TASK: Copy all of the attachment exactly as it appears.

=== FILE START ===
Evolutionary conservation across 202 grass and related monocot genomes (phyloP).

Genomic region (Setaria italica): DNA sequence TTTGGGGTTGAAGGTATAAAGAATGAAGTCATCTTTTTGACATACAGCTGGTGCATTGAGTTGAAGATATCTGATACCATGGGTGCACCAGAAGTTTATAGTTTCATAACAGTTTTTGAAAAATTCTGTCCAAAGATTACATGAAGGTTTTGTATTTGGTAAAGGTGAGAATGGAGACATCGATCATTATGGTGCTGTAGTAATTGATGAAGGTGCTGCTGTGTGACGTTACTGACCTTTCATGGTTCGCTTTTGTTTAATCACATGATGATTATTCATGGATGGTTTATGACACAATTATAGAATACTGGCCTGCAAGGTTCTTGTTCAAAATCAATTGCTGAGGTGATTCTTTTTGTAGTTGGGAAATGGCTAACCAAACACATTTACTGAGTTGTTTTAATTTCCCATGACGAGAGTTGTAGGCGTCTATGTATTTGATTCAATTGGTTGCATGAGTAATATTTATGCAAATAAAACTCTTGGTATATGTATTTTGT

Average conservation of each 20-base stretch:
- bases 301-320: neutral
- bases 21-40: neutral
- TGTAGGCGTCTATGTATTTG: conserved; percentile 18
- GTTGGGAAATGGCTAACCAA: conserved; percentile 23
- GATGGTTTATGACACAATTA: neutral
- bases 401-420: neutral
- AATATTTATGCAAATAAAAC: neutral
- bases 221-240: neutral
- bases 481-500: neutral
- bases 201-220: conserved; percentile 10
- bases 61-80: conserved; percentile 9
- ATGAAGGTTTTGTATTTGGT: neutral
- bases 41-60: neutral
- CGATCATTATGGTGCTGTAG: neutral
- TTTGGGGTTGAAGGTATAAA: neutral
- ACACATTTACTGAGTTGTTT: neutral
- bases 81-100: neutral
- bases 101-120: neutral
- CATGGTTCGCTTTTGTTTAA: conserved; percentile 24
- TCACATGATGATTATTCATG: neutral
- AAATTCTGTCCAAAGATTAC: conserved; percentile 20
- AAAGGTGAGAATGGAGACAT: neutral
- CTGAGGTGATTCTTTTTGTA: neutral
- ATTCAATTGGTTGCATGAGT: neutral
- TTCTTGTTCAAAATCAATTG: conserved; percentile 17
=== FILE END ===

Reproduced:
Evolutionary conservation across 202 grass and related monocot genomes (phyloP).

Genomic region (Setaria italica): DNA sequence TTTGGGGTTGAAGGTATAAAGAATGAAGTCATCTTTTTGACATACAGCTGGTGCATTGAGTTGAAGATATCTGATACCATGGGTGCACCAGAAGTTTATAGTTTCATAACAGTTTTTGAAAAATTCTGTCCAAAGATTACATGAAGGTTTTGTATTTGGTAAAGGTGAGAATGGAGACATCGATCATTATGGTGCTGTAGTAATTGATGAAGGTGCTGCTGTGTGACGTTACTGACCTTTCATGGTTCGCTTTTGTTTAATCACATGATGATTATTCATGGATGGTTTATGACACAATTATAGAATACTGGCCTGCAAGGTTCTTGTTCAAAATCAATTGCTGAGGTGATTCTTTTTGTAGTTGGGAAATGGCTAACCAAACACATTTACTGAGTTGTTTTAATTTCCCATGACGAGAGTTGTAGGCGTCTATGTATTTGATTCAATTGGTTGCATGAGTAATATTTATGCAAATAAAACTCTTGGTATATGTATTTTGT

Average conservation of each 20-base stretch:
- bases 301-320: neutral
- bases 21-40: neutral
- TGTAGGCGTCTATGTATTTG: conserved; percentile 18
- GTTGGGAAATGGCTAACCAA: conserved; percentile 23
- GATGGTTTATGACACAATTA: neutral
- bases 401-420: neutral
- AATATTTATGCAAATAAAAC: neutral
- bases 221-240: neutral
- bases 481-500: neutral
- bases 201-220: conserved; percentile 10
- bases 61-80: conserved; percentile 9
- ATGAAGGTTTTGTATTTGGT: neutral
- bases 41-60: neutral
- CGATCATTATGGTGCTGTAG: neutral
- TTTGGGGTTGAAGGTATAAA: neutral
- ACACATTTACTGAGTTGTTT: neutral
- bases 81-100: neutral
- bases 101-120: neutral
- CATGGTTCGCTTTTGTTTAA: conserved; percentile 24
- TCACATGATGATTATTCATG: neutral
- AAATTCTGTCCAAAGATTAC: conserved; percentile 20
- AAAGGTGAGAATGGAGACAT: neutral
- CTGAGGTGATTCTTTTTGTA: neutral
- ATTCAATTGGTTGCATGAGT: neutral
- TTCTTGTTCAAAATCAATTG: conserved; percentile 17